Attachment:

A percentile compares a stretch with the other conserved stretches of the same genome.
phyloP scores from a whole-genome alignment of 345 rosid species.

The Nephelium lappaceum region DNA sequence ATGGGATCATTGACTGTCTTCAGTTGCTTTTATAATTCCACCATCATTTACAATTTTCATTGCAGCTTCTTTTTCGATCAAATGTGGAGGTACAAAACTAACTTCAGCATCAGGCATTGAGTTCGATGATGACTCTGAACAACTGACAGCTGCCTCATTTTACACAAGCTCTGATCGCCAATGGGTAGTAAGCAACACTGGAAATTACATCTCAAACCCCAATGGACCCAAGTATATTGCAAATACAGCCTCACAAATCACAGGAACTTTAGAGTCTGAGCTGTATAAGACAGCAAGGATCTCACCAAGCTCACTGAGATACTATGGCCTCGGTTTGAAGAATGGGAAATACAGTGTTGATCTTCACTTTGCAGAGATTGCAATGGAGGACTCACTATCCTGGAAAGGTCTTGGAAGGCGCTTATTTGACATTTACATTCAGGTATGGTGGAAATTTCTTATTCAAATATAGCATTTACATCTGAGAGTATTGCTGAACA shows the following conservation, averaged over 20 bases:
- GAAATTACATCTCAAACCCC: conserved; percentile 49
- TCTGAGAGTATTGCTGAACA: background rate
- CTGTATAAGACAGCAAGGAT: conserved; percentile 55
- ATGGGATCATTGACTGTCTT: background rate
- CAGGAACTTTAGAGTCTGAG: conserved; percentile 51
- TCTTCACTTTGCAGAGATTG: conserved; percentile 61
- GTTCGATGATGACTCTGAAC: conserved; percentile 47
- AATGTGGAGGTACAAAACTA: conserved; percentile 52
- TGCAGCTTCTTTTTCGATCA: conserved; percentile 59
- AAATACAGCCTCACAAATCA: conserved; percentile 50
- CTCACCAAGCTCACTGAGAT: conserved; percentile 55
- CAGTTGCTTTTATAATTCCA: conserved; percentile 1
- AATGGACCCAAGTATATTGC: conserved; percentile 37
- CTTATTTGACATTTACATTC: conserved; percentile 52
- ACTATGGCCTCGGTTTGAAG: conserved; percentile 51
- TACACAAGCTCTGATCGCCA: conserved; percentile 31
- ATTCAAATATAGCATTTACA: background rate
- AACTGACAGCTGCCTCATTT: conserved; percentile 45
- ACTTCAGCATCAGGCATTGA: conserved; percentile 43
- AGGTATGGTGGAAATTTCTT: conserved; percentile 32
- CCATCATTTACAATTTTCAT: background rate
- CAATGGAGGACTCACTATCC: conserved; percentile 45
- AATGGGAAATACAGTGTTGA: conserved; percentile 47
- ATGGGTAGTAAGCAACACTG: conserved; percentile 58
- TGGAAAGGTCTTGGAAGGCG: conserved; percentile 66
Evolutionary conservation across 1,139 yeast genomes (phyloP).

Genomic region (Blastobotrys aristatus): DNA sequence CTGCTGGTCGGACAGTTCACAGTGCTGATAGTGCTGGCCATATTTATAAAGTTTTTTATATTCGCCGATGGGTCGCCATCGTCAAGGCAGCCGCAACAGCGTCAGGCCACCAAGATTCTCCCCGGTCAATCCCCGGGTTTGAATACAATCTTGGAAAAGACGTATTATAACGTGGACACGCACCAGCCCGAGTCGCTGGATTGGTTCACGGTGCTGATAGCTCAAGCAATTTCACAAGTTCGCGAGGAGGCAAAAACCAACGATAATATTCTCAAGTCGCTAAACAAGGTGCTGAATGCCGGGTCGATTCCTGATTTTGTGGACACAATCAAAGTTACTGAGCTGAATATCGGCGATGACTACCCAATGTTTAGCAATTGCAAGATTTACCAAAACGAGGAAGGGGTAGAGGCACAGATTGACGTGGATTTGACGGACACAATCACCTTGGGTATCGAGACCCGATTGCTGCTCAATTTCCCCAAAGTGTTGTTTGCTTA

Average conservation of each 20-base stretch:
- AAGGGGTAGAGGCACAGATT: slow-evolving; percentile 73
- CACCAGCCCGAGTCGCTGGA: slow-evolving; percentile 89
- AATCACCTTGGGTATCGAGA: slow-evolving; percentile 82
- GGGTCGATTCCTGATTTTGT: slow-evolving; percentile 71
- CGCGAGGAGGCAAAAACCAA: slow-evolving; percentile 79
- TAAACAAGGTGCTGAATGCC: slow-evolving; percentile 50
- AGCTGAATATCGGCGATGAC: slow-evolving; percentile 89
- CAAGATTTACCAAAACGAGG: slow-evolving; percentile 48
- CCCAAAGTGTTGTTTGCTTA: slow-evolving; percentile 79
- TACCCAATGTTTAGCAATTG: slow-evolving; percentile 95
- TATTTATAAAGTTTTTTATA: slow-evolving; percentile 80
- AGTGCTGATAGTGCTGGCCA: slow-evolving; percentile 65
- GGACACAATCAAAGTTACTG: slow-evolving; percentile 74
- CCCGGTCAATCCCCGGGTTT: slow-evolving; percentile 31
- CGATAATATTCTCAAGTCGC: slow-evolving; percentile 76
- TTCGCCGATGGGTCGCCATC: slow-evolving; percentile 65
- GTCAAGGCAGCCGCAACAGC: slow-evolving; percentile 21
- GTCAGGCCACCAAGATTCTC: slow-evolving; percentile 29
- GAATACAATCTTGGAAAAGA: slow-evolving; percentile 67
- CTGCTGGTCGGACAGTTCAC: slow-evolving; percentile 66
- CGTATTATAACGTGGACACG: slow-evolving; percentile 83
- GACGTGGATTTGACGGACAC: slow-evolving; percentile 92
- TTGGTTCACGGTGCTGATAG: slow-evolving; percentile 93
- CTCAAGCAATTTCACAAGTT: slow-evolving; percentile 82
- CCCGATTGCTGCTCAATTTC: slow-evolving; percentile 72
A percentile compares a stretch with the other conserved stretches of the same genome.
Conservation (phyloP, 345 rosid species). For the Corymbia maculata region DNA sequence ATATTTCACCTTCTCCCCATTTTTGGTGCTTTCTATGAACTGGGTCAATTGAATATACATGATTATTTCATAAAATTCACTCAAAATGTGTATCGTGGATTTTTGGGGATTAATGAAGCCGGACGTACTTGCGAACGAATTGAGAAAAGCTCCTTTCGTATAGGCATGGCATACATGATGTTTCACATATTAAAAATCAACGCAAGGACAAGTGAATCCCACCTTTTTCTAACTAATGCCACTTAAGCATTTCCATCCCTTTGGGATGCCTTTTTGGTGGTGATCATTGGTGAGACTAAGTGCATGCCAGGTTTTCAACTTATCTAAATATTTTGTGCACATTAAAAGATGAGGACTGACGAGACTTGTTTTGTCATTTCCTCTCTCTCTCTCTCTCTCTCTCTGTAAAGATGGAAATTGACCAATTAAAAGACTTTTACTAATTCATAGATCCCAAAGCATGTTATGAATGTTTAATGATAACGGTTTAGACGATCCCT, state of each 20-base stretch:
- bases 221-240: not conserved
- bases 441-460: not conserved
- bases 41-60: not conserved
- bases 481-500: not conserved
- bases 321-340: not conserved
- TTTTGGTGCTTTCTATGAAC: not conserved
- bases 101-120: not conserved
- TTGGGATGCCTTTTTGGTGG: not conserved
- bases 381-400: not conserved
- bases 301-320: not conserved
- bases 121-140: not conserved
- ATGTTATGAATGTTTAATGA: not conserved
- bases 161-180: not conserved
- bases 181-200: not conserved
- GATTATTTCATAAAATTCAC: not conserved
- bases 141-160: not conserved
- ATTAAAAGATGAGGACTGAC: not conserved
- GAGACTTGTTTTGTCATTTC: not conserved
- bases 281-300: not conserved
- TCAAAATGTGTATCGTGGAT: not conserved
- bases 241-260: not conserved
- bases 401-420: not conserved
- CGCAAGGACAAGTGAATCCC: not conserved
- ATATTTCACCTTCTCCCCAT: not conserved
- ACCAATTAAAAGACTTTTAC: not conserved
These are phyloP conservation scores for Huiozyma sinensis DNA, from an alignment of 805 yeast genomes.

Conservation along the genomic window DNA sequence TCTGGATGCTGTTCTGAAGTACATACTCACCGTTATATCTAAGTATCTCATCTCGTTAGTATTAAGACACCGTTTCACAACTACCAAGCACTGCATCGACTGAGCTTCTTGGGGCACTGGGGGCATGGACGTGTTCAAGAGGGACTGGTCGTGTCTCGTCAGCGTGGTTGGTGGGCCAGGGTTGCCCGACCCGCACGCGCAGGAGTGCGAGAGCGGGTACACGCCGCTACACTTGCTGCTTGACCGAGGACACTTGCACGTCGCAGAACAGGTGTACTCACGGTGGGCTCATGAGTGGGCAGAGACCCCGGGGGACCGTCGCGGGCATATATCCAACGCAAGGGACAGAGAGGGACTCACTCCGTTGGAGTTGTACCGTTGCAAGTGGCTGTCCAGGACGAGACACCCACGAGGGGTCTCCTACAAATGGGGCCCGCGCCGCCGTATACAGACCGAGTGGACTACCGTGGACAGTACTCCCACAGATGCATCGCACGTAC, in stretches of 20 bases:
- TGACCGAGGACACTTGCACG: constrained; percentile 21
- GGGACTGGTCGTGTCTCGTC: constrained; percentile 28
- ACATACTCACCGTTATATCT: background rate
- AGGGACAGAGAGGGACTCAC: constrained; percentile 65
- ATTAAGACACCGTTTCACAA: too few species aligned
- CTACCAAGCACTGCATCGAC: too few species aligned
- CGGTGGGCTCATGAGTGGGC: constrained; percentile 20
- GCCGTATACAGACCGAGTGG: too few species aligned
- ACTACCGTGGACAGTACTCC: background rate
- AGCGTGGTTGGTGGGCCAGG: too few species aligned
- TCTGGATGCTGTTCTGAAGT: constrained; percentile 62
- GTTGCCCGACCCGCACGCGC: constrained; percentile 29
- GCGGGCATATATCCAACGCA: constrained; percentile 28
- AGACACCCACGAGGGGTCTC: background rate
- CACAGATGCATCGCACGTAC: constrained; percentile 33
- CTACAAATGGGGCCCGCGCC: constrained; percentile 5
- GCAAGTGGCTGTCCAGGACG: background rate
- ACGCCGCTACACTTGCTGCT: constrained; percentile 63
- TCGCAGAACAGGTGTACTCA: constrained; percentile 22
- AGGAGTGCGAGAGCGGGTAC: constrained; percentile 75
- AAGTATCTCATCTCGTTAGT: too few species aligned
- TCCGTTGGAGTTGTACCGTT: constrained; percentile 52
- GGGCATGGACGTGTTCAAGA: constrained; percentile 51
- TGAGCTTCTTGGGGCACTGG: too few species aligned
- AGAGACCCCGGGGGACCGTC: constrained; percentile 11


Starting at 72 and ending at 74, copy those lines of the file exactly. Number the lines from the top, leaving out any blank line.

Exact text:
- bases 181-200: not conserved
- GATTATTTCATAAAATTCAC: not conserved
- bases 141-160: not conserved